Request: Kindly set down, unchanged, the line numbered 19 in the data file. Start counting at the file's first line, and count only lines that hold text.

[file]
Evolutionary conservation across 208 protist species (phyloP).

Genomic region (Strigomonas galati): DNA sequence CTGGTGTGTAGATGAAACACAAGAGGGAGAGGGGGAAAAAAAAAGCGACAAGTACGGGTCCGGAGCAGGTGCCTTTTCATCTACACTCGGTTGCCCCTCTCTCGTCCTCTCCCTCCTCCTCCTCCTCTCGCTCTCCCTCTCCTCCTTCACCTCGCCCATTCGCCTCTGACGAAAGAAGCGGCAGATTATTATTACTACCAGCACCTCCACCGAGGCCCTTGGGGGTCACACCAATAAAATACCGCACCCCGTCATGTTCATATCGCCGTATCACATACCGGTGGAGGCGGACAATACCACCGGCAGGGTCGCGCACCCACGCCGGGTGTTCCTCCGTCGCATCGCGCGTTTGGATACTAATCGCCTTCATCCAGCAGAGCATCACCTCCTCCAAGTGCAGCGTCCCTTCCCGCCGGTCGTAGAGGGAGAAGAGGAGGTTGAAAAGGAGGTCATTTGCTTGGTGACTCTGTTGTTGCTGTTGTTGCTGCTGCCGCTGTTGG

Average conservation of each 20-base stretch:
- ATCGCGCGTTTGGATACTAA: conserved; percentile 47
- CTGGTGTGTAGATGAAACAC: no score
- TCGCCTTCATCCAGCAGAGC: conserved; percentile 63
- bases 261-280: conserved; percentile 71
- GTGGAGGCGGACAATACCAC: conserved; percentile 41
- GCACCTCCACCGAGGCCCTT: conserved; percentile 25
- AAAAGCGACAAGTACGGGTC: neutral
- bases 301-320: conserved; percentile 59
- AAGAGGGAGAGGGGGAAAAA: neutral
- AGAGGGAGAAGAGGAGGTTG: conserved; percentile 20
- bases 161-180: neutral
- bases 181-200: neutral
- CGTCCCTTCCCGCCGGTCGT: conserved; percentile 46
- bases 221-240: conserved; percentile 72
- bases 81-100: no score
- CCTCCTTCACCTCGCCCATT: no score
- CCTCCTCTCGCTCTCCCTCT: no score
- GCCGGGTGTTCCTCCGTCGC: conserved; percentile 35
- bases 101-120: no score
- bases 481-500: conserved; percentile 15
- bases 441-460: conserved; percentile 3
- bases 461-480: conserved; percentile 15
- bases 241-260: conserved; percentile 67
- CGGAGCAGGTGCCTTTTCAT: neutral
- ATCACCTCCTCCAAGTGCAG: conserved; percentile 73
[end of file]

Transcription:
- CCTCCTTCACCTCGCCCATT: no score